Dairy Cattle Nutrition and the Environment 245 losses in waste from cattle and developing good waste Some 40-50 percent of the total nitrogen excreted in management practices will decrease the concerns about manure is from urea and ammonia nitrogen excreted in the effects of waste disposal on the environment. urine (Van Horn et al., 19941. Urea is rapidly converted to ammonia in the presence of urease. In an acidic environ- ment ammonia (NH3) reacts with H+ to form the nongas- eous ammonium ion (NH4+~; this reaction prevents the loss of NH3 to the atmosphere. However, most dairy cow manure provides little acid for converting NH3 to NH4+, and it releases large amounts of NH3 into the atmosphere. In fact, 50-75 percent of the nitrogen can be lost from manure mostly as NH3 before vitrification to nitrate (NO3-) (Van Horn et al., 19941. Excessive concentrations of NH3 in closed buildings can lower animal performance and pose a potential health hazard for cows and people. In addition, NH3 emitted into the air can cause acid rain. If excessive nitrogen is applied to land in manure, NO3- can contami- nate surface water and leach into the groundwater. Many aspects of dairy cattle nutrition will probably con- tribute to improving the efficiency of nitrogen use in the future, including optimizing the intake of nitrogen, ruminal fermentation, the synthesis of microbial protein, and the passage of ruminally protected amino acids to the small intestine; absorption and postabsorption metabolism of nitrogen; and the further development of integrated com- puter models, feeding systems, and waste-management sys- tems based on new scientific information generated from research to determine nutrient requirements, increase eff~- ciency of nutrient use, and decrease excretion of nutrients into the environment (Clark and Overton, 19951. It will be difficult to determine an exact amount of crude protein to include in the diet that will provide optimal performance in all situations. The amount of crude protein needed in the diet will be influenced by milk yield, milk protein percentage, growth rate, body size, amount and type of energy in the diet, and amino acid composition and degradability of dietary protein. Feeding diets that do not meet requirements of ruminal microbes and dairy cows decrease nutrient digestibility and production of milk and milk components. An adequate supply of nitrogen is essen- tial for maximizing carbohydrate digestibility in the rumen (Oldham, 19841. Carbohydrate makes up the largest per- centage of diets fed to dairy cattle, and anything that increases carbohydrate digestibility increases energy avail- ability to cows, decreases the volume of manure produced, and reduces concerns about waste disposal. In contrast, feeding a diet that contains too much crude protein is wasteful, detrimental to the environment, inefficient for dairy cattle because energy must be used to synthesize urea that is excreted in urine, and costly to dairy farmers because the protein is not used for productive functions by dairy cows. Feeding high-quality forages that are produced on the farm will improve nutrient management and increase dry matter (DM) intake. Maximizing DM intake will allow NITROGEN Nitrogen is of primary environmental concern because of losses of ammonia in the air and because of nitrate contamination of surface water and groundwater (Tam- minga, 1992; Van Horn et al., 19941. Large amounts of nitrogen are brought onto dairy farms in purchased feeds. Much of this nitrogen remains on the farm rather than being incorporated into milk, animal tissue, and crops that are sold from the farm (Korevaar, 1992; Aarts et al., 1992; Klausner, 19931. Klausner (1993) indicated that purchased feeds supplied 62-87 percent ofthe total nitrogen on farms and that the percentage of total nitrogen taken to farms in feeds increased as herd size increased because a larger percentage of the feeds was purchased rather than grown on the farms. The percentage of the total nitrogen inputs that remained on the farm ranged between 64 and 76 percent but was not related to herd size (Klausner, 19931. The fraction of total nitrogen that remained on Dutch farms was 85 percent (Korevaar, 19921. To prevent envi- ronmental pollution and ensure efficient nutrient use, a nutrient management plan should be developed for the farm that will determine the movement and quantity of nutrients entering, leaving, and remaining on the farm; a nutrient application schedule that ensures that the rate and timing of manure and fertilizer applications are in concert with crop requirements while minimizing loss; and a crop selection and rotational sequence that provides qual- ity feed, improves nutrient recycling, and reduces runoff and erosion (Klausner, 19931. Dairy cows on average secrete in milk 25-35 percent of the nitrogen that they consume (Chase, 1994; Chandler, 1996), and almost all the remaining nitrogen is excreted in feces and urine. Van Horn et al. (1994) indicated that total excretion of nitrogen in waste products can be deter- mined by subtracting the amount secreted in milk from the amount consumed. Feeding nitrogen in excess of requirements, feeding excessive amounts of ruminally degradable protein, or feeding diets not properly balanced for ruminally degradable and undegradable protein, amino acids, or energy may increase nitrogen excretion in feces or urine (Pell, 1992; St-Pierre and Thraen, 19991. As milk production increases, nitrogen excretion in feces and urine per unit of milk produced decreases (Chandler, 1996; St- Pierre and Thraen, 19991. Ammonia and organic nitrogen are the major forms of nitrogen in manure (Van Horn et al., 19941. This nitrogen is from undigested feed, microbial protein, endogenous nitrogen, and urea and ammonia nitrogen excreted in urine. ~ . . .. _ ~ _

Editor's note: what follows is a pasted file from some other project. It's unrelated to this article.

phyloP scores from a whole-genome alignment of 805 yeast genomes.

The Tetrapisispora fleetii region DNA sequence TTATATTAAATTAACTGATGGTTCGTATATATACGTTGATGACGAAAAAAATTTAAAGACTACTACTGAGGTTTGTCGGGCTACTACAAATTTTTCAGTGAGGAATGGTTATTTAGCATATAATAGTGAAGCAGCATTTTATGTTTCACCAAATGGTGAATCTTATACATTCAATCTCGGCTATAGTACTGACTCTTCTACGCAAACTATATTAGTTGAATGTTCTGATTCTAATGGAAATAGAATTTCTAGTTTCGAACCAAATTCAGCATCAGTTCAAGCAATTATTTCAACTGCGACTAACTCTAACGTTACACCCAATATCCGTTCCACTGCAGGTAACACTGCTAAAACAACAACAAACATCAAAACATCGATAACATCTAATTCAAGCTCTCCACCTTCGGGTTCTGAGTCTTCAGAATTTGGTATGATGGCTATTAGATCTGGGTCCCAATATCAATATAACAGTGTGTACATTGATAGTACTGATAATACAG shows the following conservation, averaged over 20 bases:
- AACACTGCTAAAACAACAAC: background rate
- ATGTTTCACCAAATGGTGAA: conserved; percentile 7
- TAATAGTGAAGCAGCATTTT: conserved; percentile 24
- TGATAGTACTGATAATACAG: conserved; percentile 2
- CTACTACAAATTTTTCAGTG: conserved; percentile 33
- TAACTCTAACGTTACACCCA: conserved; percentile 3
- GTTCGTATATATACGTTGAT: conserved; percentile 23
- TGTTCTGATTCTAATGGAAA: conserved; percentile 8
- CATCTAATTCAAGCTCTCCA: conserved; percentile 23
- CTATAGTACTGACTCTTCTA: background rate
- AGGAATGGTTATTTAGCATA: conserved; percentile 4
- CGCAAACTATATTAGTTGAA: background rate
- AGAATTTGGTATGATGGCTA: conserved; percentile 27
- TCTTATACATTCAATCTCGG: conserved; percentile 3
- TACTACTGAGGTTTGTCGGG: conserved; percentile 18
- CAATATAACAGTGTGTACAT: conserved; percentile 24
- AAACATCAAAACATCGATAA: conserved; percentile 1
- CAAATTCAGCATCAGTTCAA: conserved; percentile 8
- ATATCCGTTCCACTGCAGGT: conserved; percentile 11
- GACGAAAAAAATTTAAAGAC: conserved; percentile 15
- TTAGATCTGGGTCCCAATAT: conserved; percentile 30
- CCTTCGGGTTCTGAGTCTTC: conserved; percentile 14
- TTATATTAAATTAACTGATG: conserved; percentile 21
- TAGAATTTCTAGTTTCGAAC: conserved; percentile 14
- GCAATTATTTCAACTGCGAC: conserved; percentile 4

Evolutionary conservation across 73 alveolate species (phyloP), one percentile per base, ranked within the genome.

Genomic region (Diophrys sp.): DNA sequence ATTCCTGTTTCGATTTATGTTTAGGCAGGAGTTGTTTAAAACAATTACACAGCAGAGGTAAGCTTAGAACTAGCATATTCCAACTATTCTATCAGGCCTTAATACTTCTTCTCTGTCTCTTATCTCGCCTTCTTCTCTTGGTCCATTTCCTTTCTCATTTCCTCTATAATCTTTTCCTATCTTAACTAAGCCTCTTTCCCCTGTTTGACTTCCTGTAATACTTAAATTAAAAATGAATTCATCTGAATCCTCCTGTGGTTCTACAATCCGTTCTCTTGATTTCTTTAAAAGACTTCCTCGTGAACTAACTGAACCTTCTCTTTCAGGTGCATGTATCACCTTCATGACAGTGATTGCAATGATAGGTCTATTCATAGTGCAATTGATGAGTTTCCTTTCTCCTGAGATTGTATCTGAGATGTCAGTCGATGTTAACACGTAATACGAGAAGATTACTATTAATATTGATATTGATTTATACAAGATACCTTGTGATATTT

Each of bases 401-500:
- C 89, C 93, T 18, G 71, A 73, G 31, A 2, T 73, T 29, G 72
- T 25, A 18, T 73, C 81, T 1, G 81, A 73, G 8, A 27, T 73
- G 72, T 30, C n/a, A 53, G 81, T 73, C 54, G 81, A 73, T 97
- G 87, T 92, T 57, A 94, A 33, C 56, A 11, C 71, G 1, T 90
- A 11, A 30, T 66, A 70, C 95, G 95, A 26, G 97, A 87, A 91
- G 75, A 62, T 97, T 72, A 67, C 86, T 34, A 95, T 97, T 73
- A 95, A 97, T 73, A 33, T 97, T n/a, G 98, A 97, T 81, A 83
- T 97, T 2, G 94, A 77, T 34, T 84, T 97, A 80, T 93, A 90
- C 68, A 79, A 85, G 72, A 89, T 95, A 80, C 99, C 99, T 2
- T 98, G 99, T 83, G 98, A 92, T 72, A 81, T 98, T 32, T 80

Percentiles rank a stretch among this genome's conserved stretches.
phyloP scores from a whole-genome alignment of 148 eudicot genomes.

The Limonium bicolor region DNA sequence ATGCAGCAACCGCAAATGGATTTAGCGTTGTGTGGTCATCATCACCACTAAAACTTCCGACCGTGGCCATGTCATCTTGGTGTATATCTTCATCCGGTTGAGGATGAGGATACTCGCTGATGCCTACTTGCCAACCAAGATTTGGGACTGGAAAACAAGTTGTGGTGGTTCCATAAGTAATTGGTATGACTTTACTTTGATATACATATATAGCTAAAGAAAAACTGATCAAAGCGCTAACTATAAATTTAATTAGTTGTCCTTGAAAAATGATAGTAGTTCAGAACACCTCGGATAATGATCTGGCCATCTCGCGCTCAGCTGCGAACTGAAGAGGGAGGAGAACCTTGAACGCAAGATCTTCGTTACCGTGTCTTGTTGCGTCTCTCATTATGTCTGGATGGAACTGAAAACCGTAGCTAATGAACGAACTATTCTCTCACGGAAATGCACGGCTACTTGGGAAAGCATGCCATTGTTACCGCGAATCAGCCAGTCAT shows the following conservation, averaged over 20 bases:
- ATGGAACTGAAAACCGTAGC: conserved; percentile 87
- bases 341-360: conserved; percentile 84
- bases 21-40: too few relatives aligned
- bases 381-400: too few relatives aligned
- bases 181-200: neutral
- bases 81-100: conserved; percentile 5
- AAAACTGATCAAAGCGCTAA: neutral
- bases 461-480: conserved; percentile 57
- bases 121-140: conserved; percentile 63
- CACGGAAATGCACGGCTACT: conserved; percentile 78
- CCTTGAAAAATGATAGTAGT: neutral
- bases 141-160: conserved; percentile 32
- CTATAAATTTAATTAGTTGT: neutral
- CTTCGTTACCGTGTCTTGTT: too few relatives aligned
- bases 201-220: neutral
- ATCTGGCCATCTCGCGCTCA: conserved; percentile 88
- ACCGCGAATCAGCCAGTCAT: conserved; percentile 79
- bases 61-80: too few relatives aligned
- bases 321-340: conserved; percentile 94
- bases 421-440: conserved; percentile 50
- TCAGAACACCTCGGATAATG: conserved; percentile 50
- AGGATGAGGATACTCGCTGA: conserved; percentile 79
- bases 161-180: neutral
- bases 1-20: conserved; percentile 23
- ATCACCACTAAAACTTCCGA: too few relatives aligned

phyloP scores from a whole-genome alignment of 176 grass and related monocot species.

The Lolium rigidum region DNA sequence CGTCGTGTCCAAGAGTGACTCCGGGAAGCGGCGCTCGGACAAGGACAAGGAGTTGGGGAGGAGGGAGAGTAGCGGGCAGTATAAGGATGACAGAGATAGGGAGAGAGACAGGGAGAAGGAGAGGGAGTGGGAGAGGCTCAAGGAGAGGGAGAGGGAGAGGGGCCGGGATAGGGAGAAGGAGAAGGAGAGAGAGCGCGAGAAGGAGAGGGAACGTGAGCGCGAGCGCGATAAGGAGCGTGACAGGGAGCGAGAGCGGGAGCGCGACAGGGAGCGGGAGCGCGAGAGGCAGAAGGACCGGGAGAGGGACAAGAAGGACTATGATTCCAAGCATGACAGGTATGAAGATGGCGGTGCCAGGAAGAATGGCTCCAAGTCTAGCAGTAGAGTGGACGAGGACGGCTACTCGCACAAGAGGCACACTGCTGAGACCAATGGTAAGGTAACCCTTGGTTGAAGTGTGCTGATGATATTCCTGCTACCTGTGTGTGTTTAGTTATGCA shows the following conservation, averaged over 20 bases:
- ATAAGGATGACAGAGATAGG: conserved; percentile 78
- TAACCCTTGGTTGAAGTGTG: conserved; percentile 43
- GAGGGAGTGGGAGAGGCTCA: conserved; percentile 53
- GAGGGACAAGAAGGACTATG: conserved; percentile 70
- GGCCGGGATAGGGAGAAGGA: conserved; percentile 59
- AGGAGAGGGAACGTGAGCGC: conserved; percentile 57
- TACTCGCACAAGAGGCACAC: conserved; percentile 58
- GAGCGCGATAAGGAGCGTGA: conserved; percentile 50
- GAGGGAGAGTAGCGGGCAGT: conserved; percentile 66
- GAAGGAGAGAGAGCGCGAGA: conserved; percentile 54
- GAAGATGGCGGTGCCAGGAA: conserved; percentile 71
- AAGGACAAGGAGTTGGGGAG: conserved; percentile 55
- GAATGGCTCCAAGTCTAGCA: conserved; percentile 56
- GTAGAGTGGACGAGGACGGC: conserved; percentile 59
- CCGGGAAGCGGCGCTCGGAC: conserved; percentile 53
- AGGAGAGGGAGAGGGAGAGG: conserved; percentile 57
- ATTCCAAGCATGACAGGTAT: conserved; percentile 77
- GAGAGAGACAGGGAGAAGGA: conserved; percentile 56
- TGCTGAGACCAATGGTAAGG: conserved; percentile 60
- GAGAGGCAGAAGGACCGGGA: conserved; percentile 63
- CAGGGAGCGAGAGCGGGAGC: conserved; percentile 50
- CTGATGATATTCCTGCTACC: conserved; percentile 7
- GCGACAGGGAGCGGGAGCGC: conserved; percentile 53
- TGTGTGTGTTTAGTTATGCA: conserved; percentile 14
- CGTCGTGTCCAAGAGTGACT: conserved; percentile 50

246 Nutrient Requirements of Dairy Cattle dairy producers to feed diets that contain a lower percent- age of crude protein and that will improve the efficiency of nitrogen use by dairy cows and decrease the amount of protein supplement that must be purchased (Chase, 19941. A 5 percent increase in DM intake decreases the percent- age of crude protein required in diets by about 1 percentage point (Chase, 19941. Feeding total mixed rations formu- lated from feeds analyzed to supply the exact amount of nutrients required by dairy cows on the basis of milk pro- duction, milk composition, body size, and pregnancy status will be essential for maximizing efficiency of nitrogen use and minimizing environmental pollution. Optimizing ruminal fermentation, microbial protein syn- thesis, and passage of selected nutrients to the small intes- tine of dairy cattle offers potential for improving nutrient management (Clark and Davis, 19831. During ruminal fer- mentation, dietary protein is degraded to a mixture of peptides, amino acids, and ammonia, and this supplies precursors for synthesis of microbial protein. Excess ammonia is absorbed through the ruminal wall and trans- ported to the liver to be detoxified by synthesizing urea. Any urea that is not recycled to the gastrointestinal tract is excreted in urine; this represents a nitrogen loss from cows to the environment. Both nitrogen and carbohydrates are required for microbial growth; synchronization of car- bohydrate and protein degradation should increase incor- poration of nitrogen into microbial protein (Hoover and Stokes, 1991; Clark et al., 19921. Digestibility of dry matter, efficiency of microbial protein synthesis, and synthesis of microbial protein in the rumen were maximized when diets contained 10-13 percent of the dietary DM as ruminally degradable protein and 56 percent of the total carbohy- drate as nonstructural carbohydrate (Hoover and Stokes, 19911; however, further refinement of these estimates is needed. Increasing feed intake and the amount of organic matter digested in the rumen will supply additional energy to fuel microbial growth if both protein and carbohydrates are in adequate supply and their degradation is synchro- nized (Clark et al., 19921. Faster growth of microorganisms coupled with faster passage of microorganisms to the small intestine resulting from increased feed intake should decrease recycling of energy and nitrogen in the rumen because of decreased cell lysis; this will decrease mainte- nance requirements and trap more nutrients for growth of the microorganisms (Clark et al., 1992; Russell et al., 19921. Microbial protein supplies a large quantity of the total amino acids passing to the small intestine; therefore, differ- ences in passage of individual amino acids to the small intestine when different diets are fed often are small (Clark et al., 19921. From a nutrient-management perspective, it is essential that use of amino acids be optimized for production of milk and milk protein if dairy cows are to use crude protein from the diet most efficiently. Schwab (1994) reported that methionine and lysine were limiting for production of milk and milk protein when they made up less than 5 and 15 percent respectively of the total essential amino acids passing to the small intestine. Feeding protein supplements of low ruminal degradability to cows has not consistently increased the passage of methionine and lysine to the small intestine, probably because synthesis of microbial protein often is decreased (Clark et al., 19921. Even though passage of methionine and lysine to the small intestine can increase in some situations, passage of other amino acids to the small intestine probably will increase also, and the desired ratio of amino acids will not be cor- rectly balanced; the imbalance will result in inefficient use. Feeding diets that contain lower concentrations of crude protein supplemented with balanced quantities of rumen- protected amino acids should minimize excretion of nitro- gen in the urine. The contributions of small peptides to microbial growth in the rumen have not been quantified in dairy cattle. Ruminal bacteria might transport peptides more rapidly and efficiently than single amino acids (Chen et al., 1987), and growth and efficiency of growth of ruminal bacteria are improved when amino acids or peptides are supplied, as opposed to ammonia (Maeng and Baldwin, 1976a, b; Maeng et al., 19761. Therefore, the potential exists to improve the efficiency of microbial protein synthesis by manipulating the quantity and composition of peptides supplied to the ruminal microorganisms. Few data are available to quantify the absorption and metabolism of amino acids by splanchnic tissues of lactating dairy cows, but the use of many amino acids by the portal- drained viscera is substantial (Reynolds et al., 19941. Fur- thermore, the contribution of peptides to amino acid absorption and transport is relatively unknown (Reynolds et al., 19941. Substantial quantities of amino acids are prob- ably absorbed from the gut as short peptides (Webb et al., 1992, 1993), but research is needed to provide a better understanding of absorption and metabolism of amino acids and peptides by tissues of lactating dairy cows. Data on the effects of amount and composition of peptides on ruminal microorganisms and tissues of dairy cattle could unlock mechanisms that will improve the efficiency of nitrogen use and decrease nitrogen output in urine and feces. PHOSPHORUS In some parts of the United States and in many other countries, the amount of waste that can be generated by a farm operation is regulated and limited by law. For instance, in the Netherlands in 1987, laws were enacted that limited the amount of phosphorus that could be applied to the land to 55 kg/hectare. That corresponded to limiting agriculture to about three cows or 17 pigs per